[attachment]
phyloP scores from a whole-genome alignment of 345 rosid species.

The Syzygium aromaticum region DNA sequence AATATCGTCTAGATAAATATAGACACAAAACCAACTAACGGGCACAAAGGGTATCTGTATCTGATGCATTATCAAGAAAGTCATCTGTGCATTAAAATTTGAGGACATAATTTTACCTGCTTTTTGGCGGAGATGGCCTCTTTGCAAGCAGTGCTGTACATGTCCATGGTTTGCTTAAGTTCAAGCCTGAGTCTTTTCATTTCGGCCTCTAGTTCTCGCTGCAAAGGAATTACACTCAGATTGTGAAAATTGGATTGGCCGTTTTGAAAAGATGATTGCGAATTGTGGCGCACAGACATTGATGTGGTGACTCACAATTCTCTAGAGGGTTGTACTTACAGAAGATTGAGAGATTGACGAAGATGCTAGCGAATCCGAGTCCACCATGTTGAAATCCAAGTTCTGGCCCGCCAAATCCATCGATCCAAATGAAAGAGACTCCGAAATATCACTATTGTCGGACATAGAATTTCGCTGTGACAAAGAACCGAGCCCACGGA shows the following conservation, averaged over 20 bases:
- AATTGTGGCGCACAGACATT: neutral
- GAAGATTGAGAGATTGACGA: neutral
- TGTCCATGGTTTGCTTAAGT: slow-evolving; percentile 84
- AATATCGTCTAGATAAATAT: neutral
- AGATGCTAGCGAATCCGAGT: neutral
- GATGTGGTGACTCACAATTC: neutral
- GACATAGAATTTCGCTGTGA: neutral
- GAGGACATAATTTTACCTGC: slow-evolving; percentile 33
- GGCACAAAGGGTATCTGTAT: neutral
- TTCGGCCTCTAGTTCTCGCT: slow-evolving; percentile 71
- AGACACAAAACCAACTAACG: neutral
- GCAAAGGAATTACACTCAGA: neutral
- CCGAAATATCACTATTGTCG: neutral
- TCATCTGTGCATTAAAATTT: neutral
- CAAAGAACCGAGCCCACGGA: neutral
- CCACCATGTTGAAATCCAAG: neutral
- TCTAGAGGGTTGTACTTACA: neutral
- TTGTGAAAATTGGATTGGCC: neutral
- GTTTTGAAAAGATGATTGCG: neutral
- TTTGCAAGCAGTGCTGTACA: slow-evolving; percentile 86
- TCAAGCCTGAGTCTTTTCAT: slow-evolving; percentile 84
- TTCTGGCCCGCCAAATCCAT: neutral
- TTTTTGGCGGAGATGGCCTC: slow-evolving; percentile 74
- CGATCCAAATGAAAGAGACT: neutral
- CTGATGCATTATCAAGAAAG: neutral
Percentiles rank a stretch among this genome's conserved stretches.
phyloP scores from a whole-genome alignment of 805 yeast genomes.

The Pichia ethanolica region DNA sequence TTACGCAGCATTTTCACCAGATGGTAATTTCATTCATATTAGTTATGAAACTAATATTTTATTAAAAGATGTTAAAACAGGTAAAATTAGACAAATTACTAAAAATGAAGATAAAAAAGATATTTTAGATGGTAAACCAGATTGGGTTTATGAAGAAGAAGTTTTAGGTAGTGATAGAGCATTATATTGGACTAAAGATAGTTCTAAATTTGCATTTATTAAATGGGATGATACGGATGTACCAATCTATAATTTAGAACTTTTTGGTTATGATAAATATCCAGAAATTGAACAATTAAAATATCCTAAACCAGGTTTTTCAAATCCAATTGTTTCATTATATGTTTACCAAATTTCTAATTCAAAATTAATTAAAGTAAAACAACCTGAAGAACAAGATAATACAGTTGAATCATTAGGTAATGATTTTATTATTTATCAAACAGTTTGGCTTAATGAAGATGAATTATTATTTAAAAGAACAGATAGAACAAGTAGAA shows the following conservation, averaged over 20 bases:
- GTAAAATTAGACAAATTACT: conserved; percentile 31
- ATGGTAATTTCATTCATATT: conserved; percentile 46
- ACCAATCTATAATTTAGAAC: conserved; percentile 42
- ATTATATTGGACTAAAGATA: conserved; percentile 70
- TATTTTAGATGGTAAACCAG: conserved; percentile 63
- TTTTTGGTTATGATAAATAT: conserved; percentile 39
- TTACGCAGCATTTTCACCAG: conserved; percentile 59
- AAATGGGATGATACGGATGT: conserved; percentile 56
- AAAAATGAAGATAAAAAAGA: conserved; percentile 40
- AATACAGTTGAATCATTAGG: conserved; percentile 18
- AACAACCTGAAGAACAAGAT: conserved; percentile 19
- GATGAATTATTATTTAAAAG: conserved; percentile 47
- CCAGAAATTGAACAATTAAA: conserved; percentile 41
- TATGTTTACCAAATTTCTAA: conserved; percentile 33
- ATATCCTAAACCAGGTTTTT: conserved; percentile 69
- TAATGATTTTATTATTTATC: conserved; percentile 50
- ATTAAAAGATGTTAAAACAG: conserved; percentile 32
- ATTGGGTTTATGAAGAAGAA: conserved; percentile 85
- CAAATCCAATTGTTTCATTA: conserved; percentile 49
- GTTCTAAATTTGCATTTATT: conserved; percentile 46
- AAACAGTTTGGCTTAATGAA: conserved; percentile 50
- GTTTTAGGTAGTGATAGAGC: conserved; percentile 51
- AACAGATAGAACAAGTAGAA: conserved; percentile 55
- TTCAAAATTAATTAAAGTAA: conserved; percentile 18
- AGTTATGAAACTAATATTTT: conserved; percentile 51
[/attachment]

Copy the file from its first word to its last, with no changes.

phyloP scores from a whole-genome alignment of 345 rosid species.

The Syzygium aromaticum region DNA sequence AATATCGTCTAGATAAATATAGACACAAAACCAACTAACGGGCACAAAGGGTATCTGTATCTGATGCATTATCAAGAAAGTCATCTGTGCATTAAAATTTGAGGACATAATTTTACCTGCTTTTTGGCGGAGATGGCCTCTTTGCAAGCAGTGCTGTACATGTCCATGGTTTGCTTAAGTTCAAGCCTGAGTCTTTTCATTTCGGCCTCTAGTTCTCGCTGCAAAGGAATTACACTCAGATTGTGAAAATTGGATTGGCCGTTTTGAAAAGATGATTGCGAATTGTGGCGCACAGACATTGATGTGGTGACTCACAATTCTCTAGAGGGTTGTACTTACAGAAGATTGAGAGATTGACGAAGATGCTAGCGAATCCGAGTCCACCATGTTGAAATCCAAGTTCTGGCCCGCCAAATCCATCGATCCAAATGAAAGAGACTCCGAAATATCACTATTGTCGGACATAGAATTTCGCTGTGACAAAGAACCGAGCCCACGGA shows the following conservation, averaged over 20 bases:
- AATTGTGGCGCACAGACATT: neutral
- GAAGATTGAGAGATTGACGA: neutral
- TGTCCATGGTTTGCTTAAGT: slow-evolving; percentile 84
- AATATCGTCTAGATAAATAT: neutral
- AGATGCTAGCGAATCCGAGT: neutral
- GATGTGGTGACTCACAATTC: neutral
- GACATAGAATTTCGCTGTGA: neutral
- GAGGACATAATTTTACCTGC: slow-evolving; percentile 33
- GGCACAAAGGGTATCTGTAT: neutral
- TTCGGCCTCTAGTTCTCGCT: slow-evolving; percentile 71
- AGACACAAAACCAACTAACG: neutral
- GCAAAGGAATTACACTCAGA: neutral
- CCGAAATATCACTATTGTCG: neutral
- TCATCTGTGCATTAAAATTT: neutral
- CAAAGAACCGAGCCCACGGA: neutral
- CCACCATGTTGAAATCCAAG: neutral
- TCTAGAGGGTTGTACTTACA: neutral
- TTGTGAAAATTGGATTGGCC: neutral
- GTTTTGAAAAGATGATTGCG: neutral
- TTTGCAAGCAGTGCTGTACA: slow-evolving; percentile 86
- TCAAGCCTGAGTCTTTTCAT: slow-evolving; percentile 84
- TTCTGGCCCGCCAAATCCAT: neutral
- TTTTTGGCGGAGATGGCCTC: slow-evolving; percentile 74
- CGATCCAAATGAAAGAGACT: neutral
- CTGATGCATTATCAAGAAAG: neutral
Percentiles rank a stretch among this genome's conserved stretches.
phyloP scores from a whole-genome alignment of 805 yeast genomes.

The Pichia ethanolica region DNA sequence TTACGCAGCATTTTCACCAGATGGTAATTTCATTCATATTAGTTATGAAACTAATATTTTATTAAAAGATGTTAAAACAGGTAAAATTAGACAAATTACTAAAAATGAAGATAAAAAAGATATTTTAGATGGTAAACCAGATTGGGTTTATGAAGAAGAAGTTTTAGGTAGTGATAGAGCATTATATTGGACTAAAGATAGTTCTAAATTTGCATTTATTAAATGGGATGATACGGATGTACCAATCTATAATTTAGAACTTTTTGGTTATGATAAATATCCAGAAATTGAACAATTAAAATATCCTAAACCAGGTTTTTCAAATCCAATTGTTTCATTATATGTTTACCAAATTTCTAATTCAAAATTAATTAAAGTAAAACAACCTGAAGAACAAGATAATACAGTTGAATCATTAGGTAATGATTTTATTATTTATCAAACAGTTTGGCTTAATGAAGATGAATTATTATTTAAAAGAACAGATAGAACAAGTAGAA shows the following conservation, averaged over 20 bases:
- GTAAAATTAGACAAATTACT: conserved; percentile 31
- ATGGTAATTTCATTCATATT: conserved; percentile 46
- ACCAATCTATAATTTAGAAC: conserved; percentile 42
- ATTATATTGGACTAAAGATA: conserved; percentile 70
- TATTTTAGATGGTAAACCAG: conserved; percentile 63
- TTTTTGGTTATGATAAATAT: conserved; percentile 39
- TTACGCAGCATTTTCACCAG: conserved; percentile 59
- AAATGGGATGATACGGATGT: conserved; percentile 56
- AAAAATGAAGATAAAAAAGA: conserved; percentile 40
- AATACAGTTGAATCATTAGG: conserved; percentile 18
- AACAACCTGAAGAACAAGAT: conserved; percentile 19
- GATGAATTATTATTTAAAAG: conserved; percentile 47
- CCAGAAATTGAACAATTAAA: conserved; percentile 41
- TATGTTTACCAAATTTCTAA: conserved; percentile 33
- ATATCCTAAACCAGGTTTTT: conserved; percentile 69
- TAATGATTTTATTATTTATC: conserved; percentile 50
- ATTAAAAGATGTTAAAACAG: conserved; percentile 32
- ATTGGGTTTATGAAGAAGAA: conserved; percentile 85
- CAAATCCAATTGTTTCATTA: conserved; percentile 49
- GTTCTAAATTTGCATTTATT: conserved; percentile 46
- AAACAGTTTGGCTTAATGAA: conserved; percentile 50
- GTTTTAGGTAGTGATAGAGC: conserved; percentile 51
- AACAGATAGAACAAGTAGAA: conserved; percentile 55
- TTCAAAATTAATTAAAGTAA: conserved; percentile 18
- AGTTATGAAACTAATATTTT: conserved; percentile 51